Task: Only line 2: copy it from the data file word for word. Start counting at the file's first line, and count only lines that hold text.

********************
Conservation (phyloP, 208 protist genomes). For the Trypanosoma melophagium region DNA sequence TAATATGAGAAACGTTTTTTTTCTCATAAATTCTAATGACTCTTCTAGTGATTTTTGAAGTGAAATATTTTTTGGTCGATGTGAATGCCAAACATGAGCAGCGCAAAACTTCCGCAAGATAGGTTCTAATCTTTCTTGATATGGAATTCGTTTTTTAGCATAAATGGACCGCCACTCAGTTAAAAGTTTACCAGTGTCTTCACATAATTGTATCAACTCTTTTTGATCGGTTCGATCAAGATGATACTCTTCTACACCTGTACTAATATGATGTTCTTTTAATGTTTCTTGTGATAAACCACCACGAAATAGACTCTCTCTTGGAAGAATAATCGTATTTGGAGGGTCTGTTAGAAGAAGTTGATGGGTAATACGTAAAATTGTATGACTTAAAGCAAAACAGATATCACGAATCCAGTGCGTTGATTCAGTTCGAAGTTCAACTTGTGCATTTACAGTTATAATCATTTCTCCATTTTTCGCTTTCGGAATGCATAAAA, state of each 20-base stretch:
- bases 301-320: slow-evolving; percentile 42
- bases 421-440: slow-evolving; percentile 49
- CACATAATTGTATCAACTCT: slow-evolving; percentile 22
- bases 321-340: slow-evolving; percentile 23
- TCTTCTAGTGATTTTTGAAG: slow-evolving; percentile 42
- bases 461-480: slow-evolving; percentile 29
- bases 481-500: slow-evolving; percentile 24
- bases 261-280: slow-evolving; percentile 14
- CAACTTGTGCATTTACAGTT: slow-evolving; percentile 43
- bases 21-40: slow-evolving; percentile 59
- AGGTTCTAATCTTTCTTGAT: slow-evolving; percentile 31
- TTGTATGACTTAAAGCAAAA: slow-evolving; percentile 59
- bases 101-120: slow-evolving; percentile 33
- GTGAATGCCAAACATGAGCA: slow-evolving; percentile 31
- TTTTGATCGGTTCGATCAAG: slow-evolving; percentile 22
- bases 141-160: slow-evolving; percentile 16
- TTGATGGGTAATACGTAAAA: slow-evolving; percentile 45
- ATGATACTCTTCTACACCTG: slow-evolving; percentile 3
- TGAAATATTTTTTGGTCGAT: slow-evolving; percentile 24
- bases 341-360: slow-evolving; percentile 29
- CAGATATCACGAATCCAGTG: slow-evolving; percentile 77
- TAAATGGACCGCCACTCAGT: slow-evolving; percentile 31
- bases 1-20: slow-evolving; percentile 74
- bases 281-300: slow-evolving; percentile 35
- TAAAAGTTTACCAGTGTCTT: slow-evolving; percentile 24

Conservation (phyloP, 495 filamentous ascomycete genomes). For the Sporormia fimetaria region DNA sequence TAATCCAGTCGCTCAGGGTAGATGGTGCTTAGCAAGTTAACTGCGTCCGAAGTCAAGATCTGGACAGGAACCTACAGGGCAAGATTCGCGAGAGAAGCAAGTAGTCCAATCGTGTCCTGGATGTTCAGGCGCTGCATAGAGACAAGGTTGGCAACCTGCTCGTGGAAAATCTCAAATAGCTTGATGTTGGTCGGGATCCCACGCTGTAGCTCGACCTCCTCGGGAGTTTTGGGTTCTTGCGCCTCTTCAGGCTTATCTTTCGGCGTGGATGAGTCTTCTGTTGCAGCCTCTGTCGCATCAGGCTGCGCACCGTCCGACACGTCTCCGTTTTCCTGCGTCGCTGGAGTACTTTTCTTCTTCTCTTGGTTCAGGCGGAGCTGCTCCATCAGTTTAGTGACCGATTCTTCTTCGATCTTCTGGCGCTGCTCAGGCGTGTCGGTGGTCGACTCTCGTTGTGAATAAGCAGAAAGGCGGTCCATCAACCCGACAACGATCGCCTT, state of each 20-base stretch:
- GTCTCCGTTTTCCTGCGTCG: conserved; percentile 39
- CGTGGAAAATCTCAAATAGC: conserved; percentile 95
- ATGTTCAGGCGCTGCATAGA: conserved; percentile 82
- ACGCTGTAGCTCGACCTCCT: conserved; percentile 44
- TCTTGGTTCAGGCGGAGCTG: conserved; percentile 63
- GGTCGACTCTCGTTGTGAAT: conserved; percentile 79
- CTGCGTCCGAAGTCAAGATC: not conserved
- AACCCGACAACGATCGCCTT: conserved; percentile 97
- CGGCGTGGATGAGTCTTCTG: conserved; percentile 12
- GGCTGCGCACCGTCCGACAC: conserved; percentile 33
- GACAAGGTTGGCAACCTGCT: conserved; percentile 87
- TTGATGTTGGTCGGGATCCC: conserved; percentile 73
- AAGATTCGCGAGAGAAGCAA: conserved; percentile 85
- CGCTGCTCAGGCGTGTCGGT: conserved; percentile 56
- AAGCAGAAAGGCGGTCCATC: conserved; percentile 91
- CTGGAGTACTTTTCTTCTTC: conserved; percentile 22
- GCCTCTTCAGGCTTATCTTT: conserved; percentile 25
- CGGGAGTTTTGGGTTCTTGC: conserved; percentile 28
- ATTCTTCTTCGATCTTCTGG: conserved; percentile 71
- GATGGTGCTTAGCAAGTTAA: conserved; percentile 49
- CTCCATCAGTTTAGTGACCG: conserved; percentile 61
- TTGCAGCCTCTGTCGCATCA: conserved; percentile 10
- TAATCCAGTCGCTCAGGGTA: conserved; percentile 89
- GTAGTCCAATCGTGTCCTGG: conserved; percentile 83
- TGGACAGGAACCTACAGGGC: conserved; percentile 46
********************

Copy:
- bases 301-320: slow-evolving; percentile 42